Where is home in a pandemic?

Everyone's got a cleanser nowadays, right? Either in the form of some weird gel that has the unexplained gummy-bricks in it or the white foam which leaves you with a feeling of being covered in a cloud or Santa's beard. Whatever substance, colour or quality it is, the most memorable experience for me is when you wash it down. You form a cup with your shaky hands, fill it up, then at first slowly, then kind of in a rush splash yourself with the cold water. Cold. It is always cold. Today was the first night when that coldness did not have a sway on me - usually my whole body tenses up and I just wait for the whole baptism to be over. I do not know why that is, I guess I just shudder at my clothes getting sprinkled with the imagined dangers coming out of the tap. Or I hate the feeling of coldness on my face because that means I have to wake up, even though it is the middle of the night.

Quarantine has turned our usual university life upside down, there is no change of place anymore - no crowded, deodorant fragmented frat-parties, no tripping over the doorstep of my class always just a minute late, no in-between class cafe lattes with excuse me can I please have it with alternative milk. Life happens only at home. But what, or more importantly, where is home? As an international student, I have been contemplating this question since I moved to Utrecht last year, and the pandemic even amplified this brainstorming. They always say that in times of crises like war, natural disasters, or postmodern viruses that have no cure yet, you need to be with the family you love.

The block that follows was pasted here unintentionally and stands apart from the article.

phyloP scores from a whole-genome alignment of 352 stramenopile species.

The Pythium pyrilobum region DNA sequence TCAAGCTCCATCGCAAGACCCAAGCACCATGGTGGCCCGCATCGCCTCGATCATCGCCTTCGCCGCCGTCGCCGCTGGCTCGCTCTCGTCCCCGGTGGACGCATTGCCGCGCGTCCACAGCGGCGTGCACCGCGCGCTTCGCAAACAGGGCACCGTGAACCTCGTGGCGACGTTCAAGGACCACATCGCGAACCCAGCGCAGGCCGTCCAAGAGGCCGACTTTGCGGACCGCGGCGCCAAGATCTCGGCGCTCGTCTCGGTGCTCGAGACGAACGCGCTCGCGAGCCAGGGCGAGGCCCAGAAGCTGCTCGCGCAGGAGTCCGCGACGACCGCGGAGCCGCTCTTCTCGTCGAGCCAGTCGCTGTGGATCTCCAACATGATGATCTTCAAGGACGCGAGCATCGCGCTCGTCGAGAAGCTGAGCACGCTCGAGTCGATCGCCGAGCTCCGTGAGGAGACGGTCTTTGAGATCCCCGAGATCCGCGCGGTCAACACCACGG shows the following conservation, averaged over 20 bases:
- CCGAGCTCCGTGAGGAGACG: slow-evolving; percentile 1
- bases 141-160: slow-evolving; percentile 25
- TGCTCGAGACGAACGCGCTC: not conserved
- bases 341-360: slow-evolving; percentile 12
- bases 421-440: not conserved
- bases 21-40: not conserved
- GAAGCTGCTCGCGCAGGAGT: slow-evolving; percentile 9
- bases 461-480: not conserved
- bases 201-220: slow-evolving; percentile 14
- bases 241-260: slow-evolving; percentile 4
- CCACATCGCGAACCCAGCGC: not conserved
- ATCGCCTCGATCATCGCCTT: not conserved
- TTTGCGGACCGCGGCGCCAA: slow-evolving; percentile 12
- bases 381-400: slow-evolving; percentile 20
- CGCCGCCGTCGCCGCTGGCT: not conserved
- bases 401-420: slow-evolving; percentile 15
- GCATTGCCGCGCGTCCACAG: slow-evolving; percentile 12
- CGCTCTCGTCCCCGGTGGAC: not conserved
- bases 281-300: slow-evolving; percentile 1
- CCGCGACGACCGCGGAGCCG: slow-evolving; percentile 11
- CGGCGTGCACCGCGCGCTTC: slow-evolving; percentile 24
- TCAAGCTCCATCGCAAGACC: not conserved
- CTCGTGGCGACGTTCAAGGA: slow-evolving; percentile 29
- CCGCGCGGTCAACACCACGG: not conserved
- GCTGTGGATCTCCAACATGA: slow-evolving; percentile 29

But what if the crisis becomes permanent and the distinction between normal and abnormal becomes so blurry, when you cannot even tell where home is supposed to be? How does a student, having lived in the middle of the wonderful university buzz of Utrecht, choose between staying put to try to make the most of the apparently best years of your adult, finally independent life and going home to help the family? Do you prioritize your potential career/relationship/academic/hook-up perspectives or are you stuck in wondering what this emergency might mean to your family? And most importantly, why do the options look so limited, so black and white?

Some students compose pro-con lists, some jump on planes in protective coveralls, some write columns to manoeuvre in this strange new reality. In a reality where your life is reduced to your daily activities inside, one is bound to face decisions through tube-shaped goggles that only allow for a limited vision. But what is stimulating to think about is where and with whom around you does the coldness of cleansing your face in the middle of the night frighten you less.